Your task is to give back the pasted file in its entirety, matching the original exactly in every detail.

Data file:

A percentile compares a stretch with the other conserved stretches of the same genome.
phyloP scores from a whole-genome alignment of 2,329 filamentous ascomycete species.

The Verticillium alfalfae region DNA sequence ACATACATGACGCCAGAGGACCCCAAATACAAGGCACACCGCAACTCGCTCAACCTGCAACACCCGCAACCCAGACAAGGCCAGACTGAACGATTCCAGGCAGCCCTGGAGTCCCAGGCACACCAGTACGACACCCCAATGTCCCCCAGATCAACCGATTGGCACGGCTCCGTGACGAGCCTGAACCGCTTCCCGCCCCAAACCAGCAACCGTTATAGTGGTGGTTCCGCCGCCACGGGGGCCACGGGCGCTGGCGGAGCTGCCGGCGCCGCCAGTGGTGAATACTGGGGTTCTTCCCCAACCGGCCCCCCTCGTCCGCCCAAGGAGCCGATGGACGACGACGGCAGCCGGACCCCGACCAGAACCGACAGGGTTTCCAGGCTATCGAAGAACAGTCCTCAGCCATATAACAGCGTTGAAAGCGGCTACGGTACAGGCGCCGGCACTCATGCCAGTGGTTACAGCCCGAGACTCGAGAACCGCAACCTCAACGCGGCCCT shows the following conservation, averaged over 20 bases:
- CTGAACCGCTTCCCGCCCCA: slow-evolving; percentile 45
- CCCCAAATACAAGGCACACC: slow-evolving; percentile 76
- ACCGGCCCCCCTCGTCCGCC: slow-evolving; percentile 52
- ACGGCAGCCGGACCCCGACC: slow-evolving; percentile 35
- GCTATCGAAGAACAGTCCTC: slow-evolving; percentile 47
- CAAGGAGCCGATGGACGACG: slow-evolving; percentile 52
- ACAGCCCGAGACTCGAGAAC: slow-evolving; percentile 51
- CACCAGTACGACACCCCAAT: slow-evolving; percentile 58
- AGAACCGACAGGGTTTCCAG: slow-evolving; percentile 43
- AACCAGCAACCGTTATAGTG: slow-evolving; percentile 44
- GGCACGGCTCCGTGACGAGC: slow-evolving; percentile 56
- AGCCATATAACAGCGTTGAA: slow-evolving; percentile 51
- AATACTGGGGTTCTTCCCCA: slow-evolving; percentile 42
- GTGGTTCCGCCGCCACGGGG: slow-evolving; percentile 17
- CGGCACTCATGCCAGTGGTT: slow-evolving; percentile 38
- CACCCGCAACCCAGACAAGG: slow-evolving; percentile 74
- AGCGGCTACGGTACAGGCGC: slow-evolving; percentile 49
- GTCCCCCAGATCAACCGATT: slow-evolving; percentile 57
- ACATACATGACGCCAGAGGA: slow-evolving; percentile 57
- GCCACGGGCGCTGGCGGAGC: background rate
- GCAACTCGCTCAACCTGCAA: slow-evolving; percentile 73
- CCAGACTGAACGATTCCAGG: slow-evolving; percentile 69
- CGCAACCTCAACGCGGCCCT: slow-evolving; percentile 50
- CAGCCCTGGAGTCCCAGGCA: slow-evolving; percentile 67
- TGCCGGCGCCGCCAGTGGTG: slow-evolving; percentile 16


A percentile compares a stretch with the other conserved stretches of the same genome.
phyloP scores from a whole-genome alignment of 2,329 filamentous ascomycete species.

The Verticillium alfalfae region DNA sequence ACATACATGACGCCAGAGGACCCCAAATACAAGGCACACCGCAACTCGCTCAACCTGCAACACCCGCAACCCAGACAAGGCCAGACTGAACGATTCCAGGCAGCCCTGGAGTCCCAGGCACACCAGTACGACACCCCAATGTCCCCCAGATCAACCGATTGGCACGGCTCCGTGACGAGCCTGAACCGCTTCCCGCCCCAAACCAGCAACCGTTATAGTGGTGGTTCCGCCGCCACGGGGGCCACGGGCGCTGGCGGAGCTGCCGGCGCCGCCAGTGGTGAATACTGGGGTTCTTCCCCAACCGGCCCCCCTCGTCCGCCCAAGGAGCCGATGGACGACGACGGCAGCCGGACCCCGACCAGAACCGACAGGGTTTCCAGGCTATCGAAGAACAGTCCTCAGCCATATAACAGCGTTGAAAGCGGCTACGGTACAGGCGCCGGCACTCATGCCAGTGGTTACAGCCCGAGACTCGAGAACCGCAACCTCAACGCGGCCCT shows the following conservation, averaged over 20 bases:
- CTGAACCGCTTCCCGCCCCA: slow-evolving; percentile 45
- CCCCAAATACAAGGCACACC: slow-evolving; percentile 76
- ACCGGCCCCCCTCGTCCGCC: slow-evolving; percentile 52
- ACGGCAGCCGGACCCCGACC: slow-evolving; percentile 35
- GCTATCGAAGAACAGTCCTC: slow-evolving; percentile 47
- CAAGGAGCCGATGGACGACG: slow-evolving; percentile 52
- ACAGCCCGAGACTCGAGAAC: slow-evolving; percentile 51
- CACCAGTACGACACCCCAAT: slow-evolving; percentile 58
- AGAACCGACAGGGTTTCCAG: slow-evolving; percentile 43
- AACCAGCAACCGTTATAGTG: slow-evolving; percentile 44
- GGCACGGCTCCGTGACGAGC: slow-evolving; percentile 56
- AGCCATATAACAGCGTTGAA: slow-evolving; percentile 51
- AATACTGGGGTTCTTCCCCA: slow-evolving; percentile 42
- GTGGTTCCGCCGCCACGGGG: slow-evolving; percentile 17
- CGGCACTCATGCCAGTGGTT: slow-evolving; percentile 38
- CACCCGCAACCCAGACAAGG: slow-evolving; percentile 74
- AGCGGCTACGGTACAGGCGC: slow-evolving; percentile 49
- GTCCCCCAGATCAACCGATT: slow-evolving; percentile 57
- ACATACATGACGCCAGAGGA: slow-evolving; percentile 57
- GCCACGGGCGCTGGCGGAGC: background rate
- GCAACTCGCTCAACCTGCAA: slow-evolving; percentile 73
- CCAGACTGAACGATTCCAGG: slow-evolving; percentile 69
- CGCAACCTCAACGCGGCCCT: slow-evolving; percentile 50
- CAGCCCTGGAGTCCCAGGCA: slow-evolving; percentile 67
- TGCCGGCGCCGCCAGTGGTG: slow-evolving; percentile 16